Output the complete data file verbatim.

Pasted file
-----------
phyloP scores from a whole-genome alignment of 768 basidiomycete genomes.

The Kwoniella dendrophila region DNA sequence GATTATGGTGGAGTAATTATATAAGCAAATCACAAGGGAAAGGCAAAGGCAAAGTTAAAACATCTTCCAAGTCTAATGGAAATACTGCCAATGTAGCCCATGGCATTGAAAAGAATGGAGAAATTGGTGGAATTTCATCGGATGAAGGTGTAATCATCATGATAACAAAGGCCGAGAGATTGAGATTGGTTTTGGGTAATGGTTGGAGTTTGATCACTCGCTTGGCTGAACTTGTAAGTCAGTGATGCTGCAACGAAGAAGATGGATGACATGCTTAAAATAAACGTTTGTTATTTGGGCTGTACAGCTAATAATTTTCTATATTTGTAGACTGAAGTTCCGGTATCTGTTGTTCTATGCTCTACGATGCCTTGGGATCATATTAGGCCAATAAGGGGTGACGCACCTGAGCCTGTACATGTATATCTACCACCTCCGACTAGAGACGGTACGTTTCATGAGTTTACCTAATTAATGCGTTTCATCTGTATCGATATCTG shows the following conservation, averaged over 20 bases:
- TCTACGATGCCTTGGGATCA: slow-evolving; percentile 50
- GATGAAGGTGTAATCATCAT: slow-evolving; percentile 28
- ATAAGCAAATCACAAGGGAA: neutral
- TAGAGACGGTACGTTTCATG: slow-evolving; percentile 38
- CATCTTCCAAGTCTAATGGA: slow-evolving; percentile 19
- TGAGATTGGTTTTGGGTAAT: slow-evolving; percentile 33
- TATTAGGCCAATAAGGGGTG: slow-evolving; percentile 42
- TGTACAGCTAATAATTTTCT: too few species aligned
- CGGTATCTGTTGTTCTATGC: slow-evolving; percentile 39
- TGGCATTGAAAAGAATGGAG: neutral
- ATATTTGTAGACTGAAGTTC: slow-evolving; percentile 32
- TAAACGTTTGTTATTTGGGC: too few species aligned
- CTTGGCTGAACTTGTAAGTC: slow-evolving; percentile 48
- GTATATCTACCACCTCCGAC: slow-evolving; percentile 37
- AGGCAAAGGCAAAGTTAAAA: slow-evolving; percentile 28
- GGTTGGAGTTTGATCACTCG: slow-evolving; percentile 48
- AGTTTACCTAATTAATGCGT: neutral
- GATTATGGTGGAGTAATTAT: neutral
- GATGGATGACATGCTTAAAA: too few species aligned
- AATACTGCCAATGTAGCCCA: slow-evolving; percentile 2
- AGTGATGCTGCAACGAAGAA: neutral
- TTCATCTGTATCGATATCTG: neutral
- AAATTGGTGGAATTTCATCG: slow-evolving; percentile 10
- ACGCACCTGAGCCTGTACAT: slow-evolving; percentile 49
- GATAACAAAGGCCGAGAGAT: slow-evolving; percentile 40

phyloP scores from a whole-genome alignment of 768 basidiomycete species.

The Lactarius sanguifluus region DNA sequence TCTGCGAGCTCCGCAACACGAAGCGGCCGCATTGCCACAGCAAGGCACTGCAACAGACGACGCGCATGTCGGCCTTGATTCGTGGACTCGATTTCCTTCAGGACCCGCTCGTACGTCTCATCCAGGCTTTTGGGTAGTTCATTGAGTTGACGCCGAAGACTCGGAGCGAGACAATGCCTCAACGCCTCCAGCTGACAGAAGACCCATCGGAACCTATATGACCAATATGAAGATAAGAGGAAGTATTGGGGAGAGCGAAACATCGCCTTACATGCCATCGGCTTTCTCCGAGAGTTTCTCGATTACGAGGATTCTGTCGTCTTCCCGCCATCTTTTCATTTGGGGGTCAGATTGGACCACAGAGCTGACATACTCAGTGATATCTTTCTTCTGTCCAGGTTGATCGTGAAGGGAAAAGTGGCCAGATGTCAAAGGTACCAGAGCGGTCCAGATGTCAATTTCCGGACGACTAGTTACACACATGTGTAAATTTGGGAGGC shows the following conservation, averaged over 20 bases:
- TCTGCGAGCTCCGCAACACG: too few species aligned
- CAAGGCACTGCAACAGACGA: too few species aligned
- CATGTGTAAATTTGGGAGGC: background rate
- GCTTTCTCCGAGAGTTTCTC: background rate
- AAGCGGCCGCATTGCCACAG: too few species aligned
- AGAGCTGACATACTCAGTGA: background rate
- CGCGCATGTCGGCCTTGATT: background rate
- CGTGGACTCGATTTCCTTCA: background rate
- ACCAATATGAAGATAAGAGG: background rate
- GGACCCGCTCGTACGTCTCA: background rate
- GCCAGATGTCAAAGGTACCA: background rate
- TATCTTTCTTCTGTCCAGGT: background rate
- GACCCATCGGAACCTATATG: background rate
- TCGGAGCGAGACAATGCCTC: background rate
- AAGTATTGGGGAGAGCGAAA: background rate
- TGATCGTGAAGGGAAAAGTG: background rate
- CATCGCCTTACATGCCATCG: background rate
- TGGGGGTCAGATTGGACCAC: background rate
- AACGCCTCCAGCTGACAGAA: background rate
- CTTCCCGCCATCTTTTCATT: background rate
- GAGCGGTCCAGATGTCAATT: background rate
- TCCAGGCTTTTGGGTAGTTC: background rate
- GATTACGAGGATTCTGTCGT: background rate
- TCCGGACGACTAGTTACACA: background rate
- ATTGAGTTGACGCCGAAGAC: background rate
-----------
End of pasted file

phyloP scores from a whole-genome alignment of 768 basidiomycete genomes.

The Kwoniella dendrophila region DNA sequence GATTATGGTGGAGTAATTATATAAGCAAATCACAAGGGAAAGGCAAAGGCAAAGTTAAAACATCTTCCAAGTCTAATGGAAATACTGCCAATGTAGCCCATGGCATTGAAAAGAATGGAGAAATTGGTGGAATTTCATCGGATGAAGGTGTAATCATCATGATAACAAAGGCCGAGAGATTGAGATTGGTTTTGGGTAATGGTTGGAGTTTGATCACTCGCTTGGCTGAACTTGTAAGTCAGTGATGCTGCAACGAAGAAGATGGATGACATGCTTAAAATAAACGTTTGTTATTTGGGCTGTACAGCTAATAATTTTCTATATTTGTAGACTGAAGTTCCGGTATCTGTTGTTCTATGCTCTACGATGCCTTGGGATCATATTAGGCCAATAAGGGGTGACGCACCTGAGCCTGTACATGTATATCTACCACCTCCGACTAGAGACGGTACGTTTCATGAGTTTACCTAATTAATGCGTTTCATCTGTATCGATATCTG shows the following conservation, averaged over 20 bases:
- TCTACGATGCCTTGGGATCA: slow-evolving; percentile 50
- GATGAAGGTGTAATCATCAT: slow-evolving; percentile 28
- ATAAGCAAATCACAAGGGAA: neutral
- TAGAGACGGTACGTTTCATG: slow-evolving; percentile 38
- CATCTTCCAAGTCTAATGGA: slow-evolving; percentile 19
- TGAGATTGGTTTTGGGTAAT: slow-evolving; percentile 33
- TATTAGGCCAATAAGGGGTG: slow-evolving; percentile 42
- TGTACAGCTAATAATTTTCT: too few species aligned
- CGGTATCTGTTGTTCTATGC: slow-evolving; percentile 39
- TGGCATTGAAAAGAATGGAG: neutral
- ATATTTGTAGACTGAAGTTC: slow-evolving; percentile 32
- TAAACGTTTGTTATTTGGGC: too few species aligned
- CTTGGCTGAACTTGTAAGTC: slow-evolving; percentile 48
- GTATATCTACCACCTCCGAC: slow-evolving; percentile 37
- AGGCAAAGGCAAAGTTAAAA: slow-evolving; percentile 28
- GGTTGGAGTTTGATCACTCG: slow-evolving; percentile 48
- AGTTTACCTAATTAATGCGT: neutral
- GATTATGGTGGAGTAATTAT: neutral
- GATGGATGACATGCTTAAAA: too few species aligned
- AATACTGCCAATGTAGCCCA: slow-evolving; percentile 2
- AGTGATGCTGCAACGAAGAA: neutral
- TTCATCTGTATCGATATCTG: neutral
- AAATTGGTGGAATTTCATCG: slow-evolving; percentile 10
- ACGCACCTGAGCCTGTACAT: slow-evolving; percentile 49
- GATAACAAAGGCCGAGAGAT: slow-evolving; percentile 40

phyloP scores from a whole-genome alignment of 768 basidiomycete species.

The Lactarius sanguifluus region DNA sequence TCTGCGAGCTCCGCAACACGAAGCGGCCGCATTGCCACAGCAAGGCACTGCAACAGACGACGCGCATGTCGGCCTTGATTCGTGGACTCGATTTCCTTCAGGACCCGCTCGTACGTCTCATCCAGGCTTTTGGGTAGTTCATTGAGTTGACGCCGAAGACTCGGAGCGAGACAATGCCTCAACGCCTCCAGCTGACAGAAGACCCATCGGAACCTATATGACCAATATGAAGATAAGAGGAAGTATTGGGGAGAGCGAAACATCGCCTTACATGCCATCGGCTTTCTCCGAGAGTTTCTCGATTACGAGGATTCTGTCGTCTTCCCGCCATCTTTTCATTTGGGGGTCAGATTGGACCACAGAGCTGACATACTCAGTGATATCTTTCTTCTGTCCAGGTTGATCGTGAAGGGAAAAGTGGCCAGATGTCAAAGGTACCAGAGCGGTCCAGATGTCAATTTCCGGACGACTAGTTACACACATGTGTAAATTTGGGAGGC shows the following conservation, averaged over 20 bases:
- TCTGCGAGCTCCGCAACACG: too few species aligned
- CAAGGCACTGCAACAGACGA: too few species aligned
- CATGTGTAAATTTGGGAGGC: background rate
- GCTTTCTCCGAGAGTTTCTC: background rate
- AAGCGGCCGCATTGCCACAG: too few species aligned
- AGAGCTGACATACTCAGTGA: background rate
- CGCGCATGTCGGCCTTGATT: background rate
- CGTGGACTCGATTTCCTTCA: background rate
- ACCAATATGAAGATAAGAGG: background rate
- GGACCCGCTCGTACGTCTCA: background rate
- GCCAGATGTCAAAGGTACCA: background rate
- TATCTTTCTTCTGTCCAGGT: background rate
- GACCCATCGGAACCTATATG: background rate
- TCGGAGCGAGACAATGCCTC: background rate
- AAGTATTGGGGAGAGCGAAA: background rate
- TGATCGTGAAGGGAAAAGTG: background rate
- CATCGCCTTACATGCCATCG: background rate
- TGGGGGTCAGATTGGACCAC: background rate
- AACGCCTCCAGCTGACAGAA: background rate
- CTTCCCGCCATCTTTTCATT: background rate
- GAGCGGTCCAGATGTCAATT: background rate
- TCCAGGCTTTTGGGTAGTTC: background rate
- GATTACGAGGATTCTGTCGT: background rate
- TCCGGACGACTAGTTACACA: background rate
- ATTGAGTTGACGCCGAAGAC: background rate